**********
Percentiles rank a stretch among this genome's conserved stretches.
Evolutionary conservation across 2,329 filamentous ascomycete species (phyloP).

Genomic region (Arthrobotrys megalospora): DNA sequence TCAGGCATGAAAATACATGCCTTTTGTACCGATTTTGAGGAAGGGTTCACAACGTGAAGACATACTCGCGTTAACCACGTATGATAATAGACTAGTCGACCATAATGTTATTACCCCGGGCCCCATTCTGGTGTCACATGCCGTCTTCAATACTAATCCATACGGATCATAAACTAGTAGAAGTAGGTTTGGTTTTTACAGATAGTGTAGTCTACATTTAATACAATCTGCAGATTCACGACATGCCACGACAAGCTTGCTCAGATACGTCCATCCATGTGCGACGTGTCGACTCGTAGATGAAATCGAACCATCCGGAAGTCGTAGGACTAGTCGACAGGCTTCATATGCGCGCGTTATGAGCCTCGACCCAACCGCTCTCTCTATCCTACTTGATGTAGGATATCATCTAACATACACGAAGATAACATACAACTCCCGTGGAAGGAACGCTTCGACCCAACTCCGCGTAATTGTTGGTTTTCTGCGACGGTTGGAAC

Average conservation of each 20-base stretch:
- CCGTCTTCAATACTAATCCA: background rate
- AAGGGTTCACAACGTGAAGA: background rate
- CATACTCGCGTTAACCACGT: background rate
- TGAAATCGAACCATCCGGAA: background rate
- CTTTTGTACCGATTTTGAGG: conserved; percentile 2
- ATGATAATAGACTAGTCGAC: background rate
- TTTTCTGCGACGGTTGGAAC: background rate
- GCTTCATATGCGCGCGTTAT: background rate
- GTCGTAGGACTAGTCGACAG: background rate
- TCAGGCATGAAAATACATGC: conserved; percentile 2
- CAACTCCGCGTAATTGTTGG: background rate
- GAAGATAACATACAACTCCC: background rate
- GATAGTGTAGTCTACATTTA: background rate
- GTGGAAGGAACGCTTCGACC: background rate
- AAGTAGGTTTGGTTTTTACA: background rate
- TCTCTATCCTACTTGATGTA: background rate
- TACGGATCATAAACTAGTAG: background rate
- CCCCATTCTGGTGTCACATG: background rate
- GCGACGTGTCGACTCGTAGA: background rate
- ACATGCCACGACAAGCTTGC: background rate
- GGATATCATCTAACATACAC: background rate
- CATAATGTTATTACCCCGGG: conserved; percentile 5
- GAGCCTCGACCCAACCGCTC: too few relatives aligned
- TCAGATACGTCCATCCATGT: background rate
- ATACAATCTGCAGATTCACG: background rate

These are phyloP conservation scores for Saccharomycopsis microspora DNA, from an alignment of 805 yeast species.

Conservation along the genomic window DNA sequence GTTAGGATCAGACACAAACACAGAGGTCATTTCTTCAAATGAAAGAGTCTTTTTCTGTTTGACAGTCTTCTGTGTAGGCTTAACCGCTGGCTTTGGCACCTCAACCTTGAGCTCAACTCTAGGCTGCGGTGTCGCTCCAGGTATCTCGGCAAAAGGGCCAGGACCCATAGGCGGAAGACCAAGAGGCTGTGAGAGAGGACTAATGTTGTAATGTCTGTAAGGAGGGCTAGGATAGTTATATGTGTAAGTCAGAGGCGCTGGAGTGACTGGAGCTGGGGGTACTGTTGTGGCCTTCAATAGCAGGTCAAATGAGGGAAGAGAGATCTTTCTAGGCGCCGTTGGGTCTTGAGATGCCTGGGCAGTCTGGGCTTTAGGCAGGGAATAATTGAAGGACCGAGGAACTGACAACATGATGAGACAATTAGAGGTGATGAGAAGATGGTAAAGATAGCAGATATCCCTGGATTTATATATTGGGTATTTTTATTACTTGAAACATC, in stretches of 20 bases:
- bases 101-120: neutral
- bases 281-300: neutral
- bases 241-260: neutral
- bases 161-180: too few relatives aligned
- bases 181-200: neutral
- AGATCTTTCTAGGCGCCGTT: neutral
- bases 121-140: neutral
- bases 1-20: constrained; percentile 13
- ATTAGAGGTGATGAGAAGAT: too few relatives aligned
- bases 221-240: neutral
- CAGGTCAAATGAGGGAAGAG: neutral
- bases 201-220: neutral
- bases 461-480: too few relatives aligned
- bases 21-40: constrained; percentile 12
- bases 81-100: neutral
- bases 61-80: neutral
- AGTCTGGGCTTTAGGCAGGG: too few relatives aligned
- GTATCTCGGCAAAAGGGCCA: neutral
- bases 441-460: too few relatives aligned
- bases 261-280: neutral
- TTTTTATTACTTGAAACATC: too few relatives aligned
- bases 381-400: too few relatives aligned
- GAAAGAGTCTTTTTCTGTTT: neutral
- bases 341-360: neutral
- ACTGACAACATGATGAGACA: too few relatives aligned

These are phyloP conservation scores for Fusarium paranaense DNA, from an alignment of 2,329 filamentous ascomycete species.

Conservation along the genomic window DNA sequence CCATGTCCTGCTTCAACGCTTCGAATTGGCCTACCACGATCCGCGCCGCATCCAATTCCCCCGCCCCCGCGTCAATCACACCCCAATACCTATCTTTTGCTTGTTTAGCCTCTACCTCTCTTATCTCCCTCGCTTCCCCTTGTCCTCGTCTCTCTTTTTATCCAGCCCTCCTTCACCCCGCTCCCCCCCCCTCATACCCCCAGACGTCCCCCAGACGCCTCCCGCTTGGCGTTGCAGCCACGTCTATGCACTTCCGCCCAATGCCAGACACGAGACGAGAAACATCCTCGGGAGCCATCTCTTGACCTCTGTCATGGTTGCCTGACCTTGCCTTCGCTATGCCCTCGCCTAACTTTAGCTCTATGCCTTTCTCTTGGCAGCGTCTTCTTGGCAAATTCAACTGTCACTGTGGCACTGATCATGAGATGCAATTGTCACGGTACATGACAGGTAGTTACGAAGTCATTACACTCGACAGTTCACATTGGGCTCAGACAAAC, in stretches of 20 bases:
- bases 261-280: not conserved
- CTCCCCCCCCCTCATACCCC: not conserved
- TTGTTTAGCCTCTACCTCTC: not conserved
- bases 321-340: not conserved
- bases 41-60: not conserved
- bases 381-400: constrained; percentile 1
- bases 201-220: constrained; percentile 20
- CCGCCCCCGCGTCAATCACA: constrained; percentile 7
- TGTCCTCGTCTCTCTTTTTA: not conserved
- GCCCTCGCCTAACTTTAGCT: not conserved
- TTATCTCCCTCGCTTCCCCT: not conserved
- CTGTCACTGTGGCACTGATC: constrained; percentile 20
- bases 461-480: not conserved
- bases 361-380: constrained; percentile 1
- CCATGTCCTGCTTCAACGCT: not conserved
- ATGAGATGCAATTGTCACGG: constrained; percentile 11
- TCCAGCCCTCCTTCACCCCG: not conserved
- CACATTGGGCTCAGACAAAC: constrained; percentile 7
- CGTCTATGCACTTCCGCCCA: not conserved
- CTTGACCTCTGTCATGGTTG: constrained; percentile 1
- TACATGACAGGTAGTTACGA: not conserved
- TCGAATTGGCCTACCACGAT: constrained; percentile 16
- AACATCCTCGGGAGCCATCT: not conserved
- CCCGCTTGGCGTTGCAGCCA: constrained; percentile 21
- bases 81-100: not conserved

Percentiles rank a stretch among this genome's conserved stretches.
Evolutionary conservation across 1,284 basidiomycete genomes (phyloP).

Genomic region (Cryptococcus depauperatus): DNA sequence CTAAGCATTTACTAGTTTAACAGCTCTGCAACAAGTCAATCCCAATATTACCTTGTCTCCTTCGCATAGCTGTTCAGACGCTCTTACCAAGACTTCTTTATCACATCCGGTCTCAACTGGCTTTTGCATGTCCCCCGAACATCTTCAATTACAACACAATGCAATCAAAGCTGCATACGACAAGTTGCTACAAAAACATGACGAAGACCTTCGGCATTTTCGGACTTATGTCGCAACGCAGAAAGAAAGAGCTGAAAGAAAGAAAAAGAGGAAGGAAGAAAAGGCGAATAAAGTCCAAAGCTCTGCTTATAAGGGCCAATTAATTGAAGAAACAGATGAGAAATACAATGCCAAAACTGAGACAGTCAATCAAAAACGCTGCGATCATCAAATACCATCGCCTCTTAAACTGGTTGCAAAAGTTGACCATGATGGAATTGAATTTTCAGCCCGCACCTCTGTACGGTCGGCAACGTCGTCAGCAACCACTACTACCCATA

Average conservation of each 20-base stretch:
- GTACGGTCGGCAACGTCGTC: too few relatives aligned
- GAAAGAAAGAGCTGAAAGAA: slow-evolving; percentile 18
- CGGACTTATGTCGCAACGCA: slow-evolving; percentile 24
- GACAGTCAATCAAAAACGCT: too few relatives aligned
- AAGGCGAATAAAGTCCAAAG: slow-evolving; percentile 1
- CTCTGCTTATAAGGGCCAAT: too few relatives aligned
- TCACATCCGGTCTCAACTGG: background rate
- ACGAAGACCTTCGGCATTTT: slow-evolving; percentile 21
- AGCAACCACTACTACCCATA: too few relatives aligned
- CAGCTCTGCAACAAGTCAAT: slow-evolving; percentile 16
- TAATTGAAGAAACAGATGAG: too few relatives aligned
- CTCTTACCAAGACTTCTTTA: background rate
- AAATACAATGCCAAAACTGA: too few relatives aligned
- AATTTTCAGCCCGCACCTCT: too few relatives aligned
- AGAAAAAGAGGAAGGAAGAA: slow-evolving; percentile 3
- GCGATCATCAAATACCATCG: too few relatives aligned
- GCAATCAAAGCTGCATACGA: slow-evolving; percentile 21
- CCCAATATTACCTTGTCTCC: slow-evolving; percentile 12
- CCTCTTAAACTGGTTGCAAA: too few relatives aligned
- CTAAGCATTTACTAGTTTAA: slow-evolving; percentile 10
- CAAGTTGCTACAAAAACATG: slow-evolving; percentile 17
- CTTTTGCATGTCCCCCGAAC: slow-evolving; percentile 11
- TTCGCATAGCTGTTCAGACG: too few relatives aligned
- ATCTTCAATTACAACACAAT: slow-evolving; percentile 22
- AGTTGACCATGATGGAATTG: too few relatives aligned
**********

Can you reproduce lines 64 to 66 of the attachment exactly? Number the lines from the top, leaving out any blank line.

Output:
- bases 381-400: constrained; percentile 1
- bases 201-220: constrained; percentile 20
- CCGCCCCCGCGTCAATCACA: constrained; percentile 7